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Brown Fellowship Society (1790--1945)

Brown Fellowship Society Cemetary
 "North by South: Charleston to Harlem, The Great Migrations"
by the 1997-1998 National Endowment for the Humanities Seminar
at Kenyon College

Founded in 1790, the Brown Fellowship Society is the oldest all-male Funeral Society in Charleston, South Carolina. It also provides a major historical example of how racism affected the African American community itself, in that lighter skinned African Americans in the Society considered themselves superior to darker skinned African Americans. Although still considered inferior by the white population, South Carolina's mulattos, octoroons (a person with one-eighth black ancestry), and quadroons (a person with one-quarter black ancestry), were often given their freedom while darker-skinned individuals remained in slavery.

James Mitchell, George Bampfield, William Cattel, George Bedon, and Samuel Saltus, all mulatto members of Charleston’s St. Phillips Episcopal Church, founded the Brown Fellowship Society. Although the church was interracial, the attached cemetery was restricted to whites. The Fellowship Society aimed to establish their own cemetery for “brown” African American individuals, believing it would foster a sense of social unity among them. Officially the stated purpose was to provide respectable funerals for Society members, support widows, and educate surviving children.

Determined not to upset the white community, the Society did nothing to help slaves (indeed, some lighter-skinned members were slave-owners themselves) and were careful about whom they admitted to their ranks, which consisted of no more than fifty men at a time. In fact, prospective members were voted on at three meetings before they were allowed to join, and had to pay a hefty, for the time, $50 initiation fee (plus regular dues). The group purchased burial grounds as well as a meeting house.

Typically only free lighter skinned African Americans were allowed to join, but sometimes darker-skinned individuals who had naturally straight hair were permitted as well. All who joined were considered prosperous and a few were wealthy.  Most held relatively affluent jobs such as shoemakers and tailors, but were still subject to prejudice from the white community.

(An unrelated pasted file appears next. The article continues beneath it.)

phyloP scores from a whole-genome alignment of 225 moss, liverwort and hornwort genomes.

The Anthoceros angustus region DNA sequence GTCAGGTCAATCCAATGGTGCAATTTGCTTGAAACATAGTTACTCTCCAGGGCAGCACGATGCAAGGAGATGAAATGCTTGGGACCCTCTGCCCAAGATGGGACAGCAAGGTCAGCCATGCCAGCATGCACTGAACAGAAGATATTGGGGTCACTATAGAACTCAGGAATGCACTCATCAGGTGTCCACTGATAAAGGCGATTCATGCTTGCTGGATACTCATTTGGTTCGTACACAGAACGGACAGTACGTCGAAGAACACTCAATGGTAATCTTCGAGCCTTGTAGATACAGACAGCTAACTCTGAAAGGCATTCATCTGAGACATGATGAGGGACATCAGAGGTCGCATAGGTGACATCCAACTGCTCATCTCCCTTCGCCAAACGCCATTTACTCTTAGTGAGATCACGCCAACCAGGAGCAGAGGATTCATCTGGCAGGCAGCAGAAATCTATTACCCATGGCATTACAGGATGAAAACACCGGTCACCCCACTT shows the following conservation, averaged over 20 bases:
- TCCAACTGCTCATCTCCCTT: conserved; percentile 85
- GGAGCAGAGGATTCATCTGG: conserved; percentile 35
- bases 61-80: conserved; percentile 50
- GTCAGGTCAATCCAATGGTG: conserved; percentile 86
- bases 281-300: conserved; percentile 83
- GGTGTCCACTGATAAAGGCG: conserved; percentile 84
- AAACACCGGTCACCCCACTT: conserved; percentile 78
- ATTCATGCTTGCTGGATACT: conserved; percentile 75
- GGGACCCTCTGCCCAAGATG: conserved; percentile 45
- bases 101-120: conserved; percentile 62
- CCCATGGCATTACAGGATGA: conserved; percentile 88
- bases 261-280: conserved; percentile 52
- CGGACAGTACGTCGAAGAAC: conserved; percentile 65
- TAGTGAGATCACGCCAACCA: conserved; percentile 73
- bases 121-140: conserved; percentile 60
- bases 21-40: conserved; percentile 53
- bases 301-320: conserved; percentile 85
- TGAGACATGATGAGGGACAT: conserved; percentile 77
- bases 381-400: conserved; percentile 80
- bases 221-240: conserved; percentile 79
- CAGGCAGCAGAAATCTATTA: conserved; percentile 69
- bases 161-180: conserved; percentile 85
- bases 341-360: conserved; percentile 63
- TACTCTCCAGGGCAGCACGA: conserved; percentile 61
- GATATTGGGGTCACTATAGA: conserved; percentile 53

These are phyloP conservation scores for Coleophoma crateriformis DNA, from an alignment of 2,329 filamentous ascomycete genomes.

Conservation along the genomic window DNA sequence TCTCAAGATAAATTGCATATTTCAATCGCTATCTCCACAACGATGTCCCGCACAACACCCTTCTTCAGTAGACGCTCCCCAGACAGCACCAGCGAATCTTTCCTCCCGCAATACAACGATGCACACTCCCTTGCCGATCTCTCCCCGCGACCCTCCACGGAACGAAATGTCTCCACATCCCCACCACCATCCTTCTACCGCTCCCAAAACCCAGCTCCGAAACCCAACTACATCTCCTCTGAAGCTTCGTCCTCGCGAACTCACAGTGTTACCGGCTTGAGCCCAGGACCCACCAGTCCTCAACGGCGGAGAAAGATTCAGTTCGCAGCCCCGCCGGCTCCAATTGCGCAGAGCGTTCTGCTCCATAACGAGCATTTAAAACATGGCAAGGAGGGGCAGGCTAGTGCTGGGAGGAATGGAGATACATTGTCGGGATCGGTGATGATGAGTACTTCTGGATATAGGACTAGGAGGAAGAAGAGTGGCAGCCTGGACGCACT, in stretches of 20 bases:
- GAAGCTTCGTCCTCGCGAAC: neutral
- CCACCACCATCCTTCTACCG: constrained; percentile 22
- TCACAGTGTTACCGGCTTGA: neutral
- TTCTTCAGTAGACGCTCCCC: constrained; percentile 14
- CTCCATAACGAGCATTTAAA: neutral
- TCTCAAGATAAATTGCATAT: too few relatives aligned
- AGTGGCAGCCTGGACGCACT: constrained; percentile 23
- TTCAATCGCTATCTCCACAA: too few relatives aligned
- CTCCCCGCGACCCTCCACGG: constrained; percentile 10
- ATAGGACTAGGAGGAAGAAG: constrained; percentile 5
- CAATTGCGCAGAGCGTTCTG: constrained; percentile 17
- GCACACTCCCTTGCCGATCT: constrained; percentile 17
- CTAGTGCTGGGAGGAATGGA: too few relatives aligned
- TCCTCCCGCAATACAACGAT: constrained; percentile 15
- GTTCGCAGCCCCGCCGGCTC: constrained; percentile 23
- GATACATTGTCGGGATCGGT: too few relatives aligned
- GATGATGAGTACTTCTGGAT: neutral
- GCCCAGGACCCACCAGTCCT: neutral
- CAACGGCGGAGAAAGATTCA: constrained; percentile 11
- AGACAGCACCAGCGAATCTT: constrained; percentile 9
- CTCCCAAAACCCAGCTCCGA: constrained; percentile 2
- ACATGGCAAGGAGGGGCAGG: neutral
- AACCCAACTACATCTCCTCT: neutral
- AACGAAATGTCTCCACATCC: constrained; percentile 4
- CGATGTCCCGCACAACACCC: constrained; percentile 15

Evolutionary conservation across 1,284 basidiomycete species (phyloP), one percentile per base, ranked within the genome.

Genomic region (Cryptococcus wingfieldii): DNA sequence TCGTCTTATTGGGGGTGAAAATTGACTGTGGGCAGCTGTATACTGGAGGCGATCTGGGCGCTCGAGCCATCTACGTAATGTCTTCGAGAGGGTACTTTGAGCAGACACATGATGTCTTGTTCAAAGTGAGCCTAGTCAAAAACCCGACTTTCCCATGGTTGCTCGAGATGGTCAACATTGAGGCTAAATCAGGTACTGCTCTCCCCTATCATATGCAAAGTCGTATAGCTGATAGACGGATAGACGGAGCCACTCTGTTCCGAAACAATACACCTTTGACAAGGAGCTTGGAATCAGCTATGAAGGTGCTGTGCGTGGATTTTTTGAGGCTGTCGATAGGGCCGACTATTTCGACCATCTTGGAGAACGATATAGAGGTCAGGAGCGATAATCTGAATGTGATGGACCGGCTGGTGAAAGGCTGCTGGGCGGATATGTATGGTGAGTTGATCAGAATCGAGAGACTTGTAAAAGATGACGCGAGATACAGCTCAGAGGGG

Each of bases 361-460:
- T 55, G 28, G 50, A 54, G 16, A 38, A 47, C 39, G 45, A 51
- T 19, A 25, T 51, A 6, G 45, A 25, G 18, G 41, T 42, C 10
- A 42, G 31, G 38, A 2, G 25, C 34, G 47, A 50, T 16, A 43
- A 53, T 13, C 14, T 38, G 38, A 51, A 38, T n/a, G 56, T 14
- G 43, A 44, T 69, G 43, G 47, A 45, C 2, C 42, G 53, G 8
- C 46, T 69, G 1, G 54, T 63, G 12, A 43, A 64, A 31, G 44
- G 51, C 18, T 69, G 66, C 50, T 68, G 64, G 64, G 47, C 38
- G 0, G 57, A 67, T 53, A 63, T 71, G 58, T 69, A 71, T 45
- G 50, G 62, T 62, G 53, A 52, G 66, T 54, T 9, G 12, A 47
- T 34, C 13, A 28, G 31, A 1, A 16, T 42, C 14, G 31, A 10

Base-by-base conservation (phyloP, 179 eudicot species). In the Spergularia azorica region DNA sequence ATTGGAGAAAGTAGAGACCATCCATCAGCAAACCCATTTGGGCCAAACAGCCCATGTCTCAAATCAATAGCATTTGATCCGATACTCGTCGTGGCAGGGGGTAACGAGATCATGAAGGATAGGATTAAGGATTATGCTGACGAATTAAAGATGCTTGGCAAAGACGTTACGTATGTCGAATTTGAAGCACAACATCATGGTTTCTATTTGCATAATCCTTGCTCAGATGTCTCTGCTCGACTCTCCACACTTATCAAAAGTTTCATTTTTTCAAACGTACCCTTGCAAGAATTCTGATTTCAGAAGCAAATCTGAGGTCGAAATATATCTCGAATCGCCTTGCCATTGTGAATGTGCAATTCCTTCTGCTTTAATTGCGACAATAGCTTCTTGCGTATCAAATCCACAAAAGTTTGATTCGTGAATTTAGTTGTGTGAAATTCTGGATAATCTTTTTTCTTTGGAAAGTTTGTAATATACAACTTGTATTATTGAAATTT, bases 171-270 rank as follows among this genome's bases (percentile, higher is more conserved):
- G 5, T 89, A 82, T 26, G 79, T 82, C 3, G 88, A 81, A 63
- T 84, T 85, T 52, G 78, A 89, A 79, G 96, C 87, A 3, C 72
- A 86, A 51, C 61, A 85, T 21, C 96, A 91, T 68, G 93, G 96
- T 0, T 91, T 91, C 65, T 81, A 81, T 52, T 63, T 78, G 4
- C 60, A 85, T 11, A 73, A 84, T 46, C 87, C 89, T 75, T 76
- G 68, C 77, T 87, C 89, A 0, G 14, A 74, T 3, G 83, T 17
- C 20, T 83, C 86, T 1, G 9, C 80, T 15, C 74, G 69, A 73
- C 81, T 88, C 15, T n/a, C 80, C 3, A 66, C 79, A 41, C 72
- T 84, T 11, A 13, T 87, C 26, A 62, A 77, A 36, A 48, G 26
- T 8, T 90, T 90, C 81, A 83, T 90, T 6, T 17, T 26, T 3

Darker-skinned black men, led by Thomas Smalls, formed their own group, The Society for Free Blacks of Dark Complexion, in 1843, and purchased their own burial land. After the Civil War, the Brown Fellowship Society expanded to include more African Americans, including women and those of darker skin, and changed its name to the Century Fellowship Society. The graveyard property was sold in 1945 by descendants of the Century Fellowship Society. In the late 1950s the graveyard was paved over so that a parking lot could be built for Catholic Bishop England High School. In 1990, the graveyard descendants organized to erect a small memorial to their ancestors, who are buried beneath the asphalt.

Sources:
Robert L. Harris, Jr., “Charleston’s Free Afro-American Elite: The Brown Fellowship Society and the Humane Brotherhood,” The South Carolina Historical Magazine, Vol. 82 no. 4 (1981); Junius P. Rodriguez, ed., Slavery in the United States: A Social, Political, and Historical Encyclopedia, Volume 1 (Santa Barbara, ABC-CLIO, Inc., 2007); http://www.nps.gov/history/ethnography/aah/aaheritage/sysMeaningC.htm

Contributor:

University of Washington, Seattle

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